5 Basic Foods to Start Your Prepper Pantry

When crisis strikes, it doesn’t take long for the supermarket shelves to empty. If you’ve ever lived through a hurricane, you know how the local grocery store looks in the days leading up to the storm. Once the forecasters sound the alarm, the entire population turns into one big survivalist army. That’s why it’s so important for full-time preppers to stock the shelves before the rest of the public catches up to the danger.

Obviously, you have to be careful when outfitting your pantry. Look for staple foods that are calorically dense, inexpensive, and are able to stay good for a long time. By focusing on these three criteria, you can slowly build a storeroom you can turn to when darkness approaches. Here are the best five foods to start your disaster-proof nutrition nook.

Beans
Beans are power-packed with nutrition, and they can retain their flavor for up to a decade if stored properly. They are among the easiest foods to prepare with limited resources and they are cheap. This conspires to make them one of the top foods for any burgeoning survivalist. Buy them liberally whenever you go to the grocery store, rotating them into your everyday diet on a regular basis.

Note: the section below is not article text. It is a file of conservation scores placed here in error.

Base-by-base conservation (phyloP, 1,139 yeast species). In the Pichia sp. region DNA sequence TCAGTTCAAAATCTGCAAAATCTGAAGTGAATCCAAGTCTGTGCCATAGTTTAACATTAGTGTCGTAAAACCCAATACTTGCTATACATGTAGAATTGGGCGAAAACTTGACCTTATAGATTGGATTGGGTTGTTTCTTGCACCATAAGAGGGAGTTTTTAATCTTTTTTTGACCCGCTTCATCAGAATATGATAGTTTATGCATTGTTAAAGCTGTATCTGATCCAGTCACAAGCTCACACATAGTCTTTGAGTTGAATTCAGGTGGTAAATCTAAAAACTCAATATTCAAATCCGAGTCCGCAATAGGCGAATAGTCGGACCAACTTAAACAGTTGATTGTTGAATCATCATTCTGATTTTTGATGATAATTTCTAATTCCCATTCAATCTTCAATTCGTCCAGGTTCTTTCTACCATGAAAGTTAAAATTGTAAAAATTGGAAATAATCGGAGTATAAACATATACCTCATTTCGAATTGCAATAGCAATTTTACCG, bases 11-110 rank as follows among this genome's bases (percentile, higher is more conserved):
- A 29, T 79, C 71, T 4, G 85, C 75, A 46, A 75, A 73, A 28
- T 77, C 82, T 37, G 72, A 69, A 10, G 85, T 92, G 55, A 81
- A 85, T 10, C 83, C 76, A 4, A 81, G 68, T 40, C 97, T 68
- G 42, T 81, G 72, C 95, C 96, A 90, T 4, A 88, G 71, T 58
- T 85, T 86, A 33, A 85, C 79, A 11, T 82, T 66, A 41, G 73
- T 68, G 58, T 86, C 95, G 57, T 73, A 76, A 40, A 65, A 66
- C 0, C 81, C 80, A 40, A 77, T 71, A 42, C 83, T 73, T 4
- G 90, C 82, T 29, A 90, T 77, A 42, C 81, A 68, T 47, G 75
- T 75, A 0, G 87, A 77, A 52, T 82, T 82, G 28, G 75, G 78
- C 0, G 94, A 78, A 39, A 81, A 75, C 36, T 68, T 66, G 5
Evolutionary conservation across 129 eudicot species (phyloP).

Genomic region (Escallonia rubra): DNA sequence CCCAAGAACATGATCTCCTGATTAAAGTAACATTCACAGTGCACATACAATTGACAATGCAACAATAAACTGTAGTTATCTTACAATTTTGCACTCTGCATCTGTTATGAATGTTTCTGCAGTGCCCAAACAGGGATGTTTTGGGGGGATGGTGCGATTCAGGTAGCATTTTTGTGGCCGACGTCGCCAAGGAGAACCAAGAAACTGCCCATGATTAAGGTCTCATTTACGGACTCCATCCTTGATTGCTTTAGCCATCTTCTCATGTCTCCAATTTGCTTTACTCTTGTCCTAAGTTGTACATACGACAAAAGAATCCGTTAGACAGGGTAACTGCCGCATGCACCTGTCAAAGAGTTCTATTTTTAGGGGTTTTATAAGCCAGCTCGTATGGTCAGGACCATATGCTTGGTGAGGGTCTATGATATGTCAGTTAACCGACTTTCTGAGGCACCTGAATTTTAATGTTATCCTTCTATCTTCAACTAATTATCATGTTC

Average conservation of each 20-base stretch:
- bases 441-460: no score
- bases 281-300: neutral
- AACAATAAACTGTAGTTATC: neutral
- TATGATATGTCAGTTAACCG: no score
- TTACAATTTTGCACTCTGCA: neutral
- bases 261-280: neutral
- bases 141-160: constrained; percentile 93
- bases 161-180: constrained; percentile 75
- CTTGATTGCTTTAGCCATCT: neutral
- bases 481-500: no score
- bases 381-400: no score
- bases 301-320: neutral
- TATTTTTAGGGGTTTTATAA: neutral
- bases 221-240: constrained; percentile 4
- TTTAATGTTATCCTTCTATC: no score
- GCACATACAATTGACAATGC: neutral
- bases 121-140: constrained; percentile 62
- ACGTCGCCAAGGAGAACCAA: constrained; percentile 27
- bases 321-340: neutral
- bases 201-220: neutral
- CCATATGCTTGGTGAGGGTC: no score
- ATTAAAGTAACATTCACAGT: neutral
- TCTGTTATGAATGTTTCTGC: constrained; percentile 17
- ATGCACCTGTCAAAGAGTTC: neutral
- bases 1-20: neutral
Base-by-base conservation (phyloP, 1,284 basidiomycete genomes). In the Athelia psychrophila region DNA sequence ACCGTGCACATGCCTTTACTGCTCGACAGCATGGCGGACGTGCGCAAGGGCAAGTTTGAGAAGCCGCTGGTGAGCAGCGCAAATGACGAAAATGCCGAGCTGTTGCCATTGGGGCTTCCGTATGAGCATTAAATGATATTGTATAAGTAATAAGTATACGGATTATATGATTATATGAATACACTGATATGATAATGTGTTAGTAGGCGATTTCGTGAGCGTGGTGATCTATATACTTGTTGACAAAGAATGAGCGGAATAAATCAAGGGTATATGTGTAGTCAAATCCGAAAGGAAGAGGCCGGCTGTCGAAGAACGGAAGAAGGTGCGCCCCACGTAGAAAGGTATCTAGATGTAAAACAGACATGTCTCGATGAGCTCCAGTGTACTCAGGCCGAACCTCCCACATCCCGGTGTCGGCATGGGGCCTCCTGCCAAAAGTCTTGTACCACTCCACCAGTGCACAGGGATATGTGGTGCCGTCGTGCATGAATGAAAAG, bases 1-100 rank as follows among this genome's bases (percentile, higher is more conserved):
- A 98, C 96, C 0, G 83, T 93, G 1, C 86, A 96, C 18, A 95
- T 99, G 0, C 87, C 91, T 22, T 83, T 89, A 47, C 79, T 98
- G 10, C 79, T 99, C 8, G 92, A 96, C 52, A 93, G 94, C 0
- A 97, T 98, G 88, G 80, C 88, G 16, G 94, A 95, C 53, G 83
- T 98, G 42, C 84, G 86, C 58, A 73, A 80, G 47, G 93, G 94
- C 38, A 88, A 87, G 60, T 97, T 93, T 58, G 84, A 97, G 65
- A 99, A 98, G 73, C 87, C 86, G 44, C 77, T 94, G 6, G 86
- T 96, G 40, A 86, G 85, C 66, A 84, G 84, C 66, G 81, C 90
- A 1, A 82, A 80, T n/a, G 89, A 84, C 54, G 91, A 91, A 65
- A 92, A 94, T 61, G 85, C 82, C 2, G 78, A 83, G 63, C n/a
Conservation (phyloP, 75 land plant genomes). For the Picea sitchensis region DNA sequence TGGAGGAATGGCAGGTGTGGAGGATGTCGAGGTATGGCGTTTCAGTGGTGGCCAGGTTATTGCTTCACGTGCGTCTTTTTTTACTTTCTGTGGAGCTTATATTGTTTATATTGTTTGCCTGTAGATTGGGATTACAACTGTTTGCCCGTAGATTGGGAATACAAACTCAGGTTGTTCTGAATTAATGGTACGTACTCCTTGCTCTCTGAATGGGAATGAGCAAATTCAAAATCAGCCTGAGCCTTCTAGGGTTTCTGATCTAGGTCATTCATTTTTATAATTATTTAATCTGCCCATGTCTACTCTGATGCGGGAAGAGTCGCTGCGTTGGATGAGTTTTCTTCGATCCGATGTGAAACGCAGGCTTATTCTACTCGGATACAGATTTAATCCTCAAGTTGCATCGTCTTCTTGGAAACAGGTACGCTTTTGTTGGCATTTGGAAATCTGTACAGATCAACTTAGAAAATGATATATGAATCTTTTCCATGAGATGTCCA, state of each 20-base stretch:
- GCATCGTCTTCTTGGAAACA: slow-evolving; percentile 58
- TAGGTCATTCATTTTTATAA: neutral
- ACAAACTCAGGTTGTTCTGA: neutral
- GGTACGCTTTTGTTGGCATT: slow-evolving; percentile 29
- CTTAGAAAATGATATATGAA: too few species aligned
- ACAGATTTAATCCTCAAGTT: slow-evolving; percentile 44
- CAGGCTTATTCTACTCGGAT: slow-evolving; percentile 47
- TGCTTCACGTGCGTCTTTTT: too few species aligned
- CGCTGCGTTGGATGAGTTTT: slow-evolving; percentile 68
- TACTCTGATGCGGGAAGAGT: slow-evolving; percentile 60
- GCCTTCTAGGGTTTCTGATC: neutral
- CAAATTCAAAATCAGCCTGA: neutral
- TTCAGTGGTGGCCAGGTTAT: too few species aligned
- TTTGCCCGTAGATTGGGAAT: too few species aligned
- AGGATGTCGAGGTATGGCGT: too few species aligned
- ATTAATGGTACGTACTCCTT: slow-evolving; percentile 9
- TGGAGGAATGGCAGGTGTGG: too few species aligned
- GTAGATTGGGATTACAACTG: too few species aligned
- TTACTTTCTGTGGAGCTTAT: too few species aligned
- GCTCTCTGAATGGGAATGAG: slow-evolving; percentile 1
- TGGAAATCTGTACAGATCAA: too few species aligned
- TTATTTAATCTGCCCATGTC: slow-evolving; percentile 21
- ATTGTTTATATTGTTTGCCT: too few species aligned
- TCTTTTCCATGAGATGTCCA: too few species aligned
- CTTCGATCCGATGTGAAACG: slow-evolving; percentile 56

Rice
What would beans be without rice to go along with them? Rice has a similar shelf life of up to ten years, and it is practically pure carbohydrate. With a steady supply of just rice and beans, you’ll have met your basic nutritional needs. That’s not to say that this represents a balanced diet, but beggars can’t be choosers. If crisis strikes and you only have two foods in your pantry, you could do a lot worse.

Cornmeal
Flour is extremely handy, and it has a long shelf life. Any all-purpose flour will do, but cornmeal comes with oils that help extend its lifespan. What really recommends cornmeal, though, is its versatility. Even without a steady power supply, you can make a variety of meals from cornmeal with little more than a skillet. Other flours may require oil and yeast to make something worth eating. Under optimum storage conditions, your cornmeal should last 1-2 years.

Salt
Survivalists have a tendency to forget about the importance of seasonings when stocking their pantry. And while you can argue that what your food tastes like is a lot less important than how nutritious it is, a long spell of self-sustaining solitude may be easier to cope with if you have a little flavor. Even if you aren’t convinced, salt is a powerful prepper item. Its use as a preservative alone makes it worth the purchase.

Canned Meat
Beans pack a wallop of protein, but there’s no substitute for meat. Look for meats like chicken, ham, and tuna that are stored in the can. They will keep for at least five years, and some of them may be good for up to a decade.